Seals Gather New Ocean Data
With sensors glued to their heads, seals have helped scientists understand the effects of climate change.
An international team of scientists have devised a system that could help obtain better real-time coverage of the Antarctic Ocean’s temperature changes and current flows: they’ve stuck sensors on the heads of migrating elephant seals. The information could provide new insights into the effects of climate change in the ocean, stemming from inflows of freshwater from melting ice and warmer water from the north.
In the past, obtaining information about the region’s waters, especially about winter temperatures, has proved extremely difficult. It’s costly and sometimes impossible to send ships through the ice-filled waters, and each ship covers only a thin stretch of ocean. Now a small navy of seals has collected data inexpensively where no ship has gone before.
“It’s a win-win situation,” says Daniel Costa, an ecologist from the University of California, Santa Cruz, who was part of the research, called the SEaOS project (Southern Elephant Seals as Oceanographic Samplers). “We’re getting an amazing data set about the ocean’s properties and how the animals’ feeding habits react to changes in their environment.”
The research, conducted by a diverse team of scientists from the University of St. Andrews, the University of Tasmania, the University of California, France’s Centre National de la Recherche Scientifique, and other institutions, will be published online this week in the Proceedings of the National Academy of Sciences.
In their two-year study, the scientists recruited 85 elephant seals from four points around the Antarctic region: South Georgia, the Kerguelen Islands, Macquarie Island, and Livingston Island. As the seals migrated and foraged for food during their winter journey, they circumnavigated the Antarctic continent and its continental shelf, diving down to 2,000 feet more than 60 times a day.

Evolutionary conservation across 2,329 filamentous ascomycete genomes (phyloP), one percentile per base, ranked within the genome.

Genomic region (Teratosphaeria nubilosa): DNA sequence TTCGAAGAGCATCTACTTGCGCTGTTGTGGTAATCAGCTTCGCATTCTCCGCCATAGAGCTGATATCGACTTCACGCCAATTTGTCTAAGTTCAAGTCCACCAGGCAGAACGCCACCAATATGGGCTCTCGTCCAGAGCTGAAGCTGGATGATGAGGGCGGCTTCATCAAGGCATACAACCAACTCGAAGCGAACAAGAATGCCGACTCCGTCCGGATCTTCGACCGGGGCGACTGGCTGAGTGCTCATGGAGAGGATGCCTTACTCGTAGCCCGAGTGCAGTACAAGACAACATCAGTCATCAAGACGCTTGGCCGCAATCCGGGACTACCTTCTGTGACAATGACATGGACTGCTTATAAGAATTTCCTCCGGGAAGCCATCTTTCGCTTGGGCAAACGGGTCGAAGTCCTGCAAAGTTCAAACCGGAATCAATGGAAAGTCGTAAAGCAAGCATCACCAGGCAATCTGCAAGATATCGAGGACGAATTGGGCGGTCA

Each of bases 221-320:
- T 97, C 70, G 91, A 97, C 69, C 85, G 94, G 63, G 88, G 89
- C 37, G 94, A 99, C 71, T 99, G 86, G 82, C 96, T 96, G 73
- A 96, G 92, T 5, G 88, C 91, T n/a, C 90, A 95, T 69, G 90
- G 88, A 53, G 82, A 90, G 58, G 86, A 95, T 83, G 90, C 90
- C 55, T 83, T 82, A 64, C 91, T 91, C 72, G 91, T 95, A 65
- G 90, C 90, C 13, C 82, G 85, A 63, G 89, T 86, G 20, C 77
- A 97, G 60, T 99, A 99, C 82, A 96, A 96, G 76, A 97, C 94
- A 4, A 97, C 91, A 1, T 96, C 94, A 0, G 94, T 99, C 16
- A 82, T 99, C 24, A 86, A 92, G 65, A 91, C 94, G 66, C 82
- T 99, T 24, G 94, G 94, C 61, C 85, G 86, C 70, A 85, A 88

With every dive, the seal’s sensors collected information about the animal’s location and depth, and about the ocean’s temperature and salinity levels. Each time the seals resurfaced to breathe, that data was relayed via satellite to the National Oceanographic Data Center (NODC) in the United States and the Coriolis center in France, where oceanographers can disseminate and use it to test climate models and track developments in the region.
Once the seals returned home from their journey, they molted, shedding the equipment from their heads.
The Antarctic Ocean is important to global climate change: it’s home to the world’s largest current, and it’s also where some water masses of key importance in the climate system are formed. One fear is that increasing average temperatures could lure too much freshwater into the Antarctic, bringing cooling and sinking processes in ocean currents to a halt and ultimately causing a dramatic effect on the global climate.
“The elephant seals are an interesting attempt to use nature to help obtain a valuable data set,” says Carl Wunsch, a professor of physical oceanography at MIT who is unaffiliated with the SEaOS team. “We use the data here, knowing that our control over the seals is not perfect. But we need to understand what the ocean is doing.”
The SEaOS project is a continuation of earlier, smaller programs involving placing similar sensors on penguins and seals. Costa is also part of a group that uses crab-eater seals to measure how quickly the temperature changes in the Antarctic waters from summer to winter.